Amid COVID-19, Latina unemployment is driving a huge push to vote

This story was revealed in partnership with The nineteenth, a nonprofit, nonpartisan newsroom reporting on gender, politics and coverage.

At her majority immigrant Catholic church in a small, conservative city tucked between Austin and San Antonio, Ashleen Menchaca-Bagnulo has watched her neighborhood shift. 

Four years in the past, spiritual freedom and abortion had been the driving forces behind why some members of her largely Mexican-American congregation voted for President Donald Trump, even when they didn’t agree together with his stance on immigration. A compromise, they stated then.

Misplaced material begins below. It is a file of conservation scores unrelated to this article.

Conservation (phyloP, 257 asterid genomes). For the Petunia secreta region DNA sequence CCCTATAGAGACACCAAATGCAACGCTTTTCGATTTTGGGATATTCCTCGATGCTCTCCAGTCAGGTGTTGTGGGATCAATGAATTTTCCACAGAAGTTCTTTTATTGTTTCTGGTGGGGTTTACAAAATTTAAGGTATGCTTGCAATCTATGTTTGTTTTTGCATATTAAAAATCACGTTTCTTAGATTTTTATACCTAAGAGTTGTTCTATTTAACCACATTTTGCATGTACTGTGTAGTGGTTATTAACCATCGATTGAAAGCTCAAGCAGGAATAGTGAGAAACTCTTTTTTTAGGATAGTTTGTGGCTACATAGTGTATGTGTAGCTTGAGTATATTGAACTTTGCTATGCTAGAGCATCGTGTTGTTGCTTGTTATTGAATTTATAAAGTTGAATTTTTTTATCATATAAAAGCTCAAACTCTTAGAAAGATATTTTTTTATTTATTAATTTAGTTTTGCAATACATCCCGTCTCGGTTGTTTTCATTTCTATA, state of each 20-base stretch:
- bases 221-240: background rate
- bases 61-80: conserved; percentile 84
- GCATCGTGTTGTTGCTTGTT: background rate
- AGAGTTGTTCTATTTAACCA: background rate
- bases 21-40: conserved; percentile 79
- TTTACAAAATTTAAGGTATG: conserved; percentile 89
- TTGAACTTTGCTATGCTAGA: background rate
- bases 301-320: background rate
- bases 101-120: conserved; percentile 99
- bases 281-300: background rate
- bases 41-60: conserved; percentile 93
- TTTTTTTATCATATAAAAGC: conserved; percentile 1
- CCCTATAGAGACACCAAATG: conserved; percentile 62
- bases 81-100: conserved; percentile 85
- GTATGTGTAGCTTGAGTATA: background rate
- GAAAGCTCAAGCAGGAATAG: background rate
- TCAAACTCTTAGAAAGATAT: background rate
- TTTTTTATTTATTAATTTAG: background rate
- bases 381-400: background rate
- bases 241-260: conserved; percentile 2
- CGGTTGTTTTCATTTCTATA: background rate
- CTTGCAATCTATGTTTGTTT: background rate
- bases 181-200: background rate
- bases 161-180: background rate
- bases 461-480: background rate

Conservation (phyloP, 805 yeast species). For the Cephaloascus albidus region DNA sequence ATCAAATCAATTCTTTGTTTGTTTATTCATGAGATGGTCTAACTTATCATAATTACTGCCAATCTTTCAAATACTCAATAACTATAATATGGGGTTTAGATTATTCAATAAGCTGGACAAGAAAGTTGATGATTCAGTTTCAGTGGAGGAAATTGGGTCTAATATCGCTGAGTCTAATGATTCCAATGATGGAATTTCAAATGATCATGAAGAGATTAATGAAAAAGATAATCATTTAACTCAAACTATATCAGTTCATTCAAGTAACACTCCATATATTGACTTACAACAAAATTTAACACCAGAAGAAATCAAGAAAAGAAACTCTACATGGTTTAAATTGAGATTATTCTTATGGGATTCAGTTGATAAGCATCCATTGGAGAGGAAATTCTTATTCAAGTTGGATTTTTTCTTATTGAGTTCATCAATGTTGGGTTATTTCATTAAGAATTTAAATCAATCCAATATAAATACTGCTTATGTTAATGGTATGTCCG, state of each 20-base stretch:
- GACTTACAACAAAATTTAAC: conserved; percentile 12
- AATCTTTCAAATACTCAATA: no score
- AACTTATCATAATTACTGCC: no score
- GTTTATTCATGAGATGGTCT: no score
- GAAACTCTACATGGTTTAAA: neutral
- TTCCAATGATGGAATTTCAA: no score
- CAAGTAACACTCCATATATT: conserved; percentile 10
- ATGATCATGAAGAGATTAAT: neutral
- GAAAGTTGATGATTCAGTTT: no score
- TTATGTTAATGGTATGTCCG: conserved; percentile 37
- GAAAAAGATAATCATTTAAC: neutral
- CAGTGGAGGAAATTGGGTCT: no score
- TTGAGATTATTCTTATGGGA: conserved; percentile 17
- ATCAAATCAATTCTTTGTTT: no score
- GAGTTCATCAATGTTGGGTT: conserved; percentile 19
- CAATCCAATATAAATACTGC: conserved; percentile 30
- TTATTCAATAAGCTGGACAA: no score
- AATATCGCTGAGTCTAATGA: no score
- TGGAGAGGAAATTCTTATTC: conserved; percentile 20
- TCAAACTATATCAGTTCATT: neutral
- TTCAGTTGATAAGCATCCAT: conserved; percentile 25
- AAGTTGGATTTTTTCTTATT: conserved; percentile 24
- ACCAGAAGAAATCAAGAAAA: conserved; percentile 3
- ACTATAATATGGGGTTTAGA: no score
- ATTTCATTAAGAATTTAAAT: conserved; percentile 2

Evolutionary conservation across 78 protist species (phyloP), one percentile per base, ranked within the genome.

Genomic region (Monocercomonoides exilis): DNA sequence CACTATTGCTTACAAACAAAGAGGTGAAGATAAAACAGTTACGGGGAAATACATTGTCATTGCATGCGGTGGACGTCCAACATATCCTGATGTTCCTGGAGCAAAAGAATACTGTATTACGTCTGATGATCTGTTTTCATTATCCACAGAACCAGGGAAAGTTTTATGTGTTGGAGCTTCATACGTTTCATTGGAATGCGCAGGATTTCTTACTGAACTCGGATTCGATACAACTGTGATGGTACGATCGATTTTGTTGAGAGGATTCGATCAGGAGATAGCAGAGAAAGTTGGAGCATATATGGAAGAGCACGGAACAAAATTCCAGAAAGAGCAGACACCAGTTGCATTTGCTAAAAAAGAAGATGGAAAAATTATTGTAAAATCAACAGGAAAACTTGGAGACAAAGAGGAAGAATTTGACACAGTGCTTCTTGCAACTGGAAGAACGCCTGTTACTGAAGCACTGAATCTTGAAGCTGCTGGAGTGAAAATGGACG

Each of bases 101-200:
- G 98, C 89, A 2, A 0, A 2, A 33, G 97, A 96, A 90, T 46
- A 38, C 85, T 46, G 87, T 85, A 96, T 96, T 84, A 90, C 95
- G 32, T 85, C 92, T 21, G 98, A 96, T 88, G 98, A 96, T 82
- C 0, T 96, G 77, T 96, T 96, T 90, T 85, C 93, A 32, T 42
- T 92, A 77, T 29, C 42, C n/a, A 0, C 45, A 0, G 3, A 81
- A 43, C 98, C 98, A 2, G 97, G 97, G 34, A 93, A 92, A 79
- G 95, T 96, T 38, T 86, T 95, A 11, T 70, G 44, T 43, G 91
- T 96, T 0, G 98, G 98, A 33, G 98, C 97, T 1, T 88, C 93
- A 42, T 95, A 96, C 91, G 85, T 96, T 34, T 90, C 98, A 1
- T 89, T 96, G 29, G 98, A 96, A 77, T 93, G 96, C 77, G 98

But this 12 months, coronavirus has reshuffled these priorities. When it was the Latinx neighborhood that received sick at higher numbers, when it was them who misplaced their service sector jobs, and them who had to fear about bringing the virus residence to their intergenerational households. When the parade of vans supporting Trump plowed by the principle street on the town, scaring Latinx folks like Menchaca-Bagnulo’s sister, a hairdresser who already felt unsafe at work as a result of it’s more durable to social distance. When all that occurred, issues modified. 

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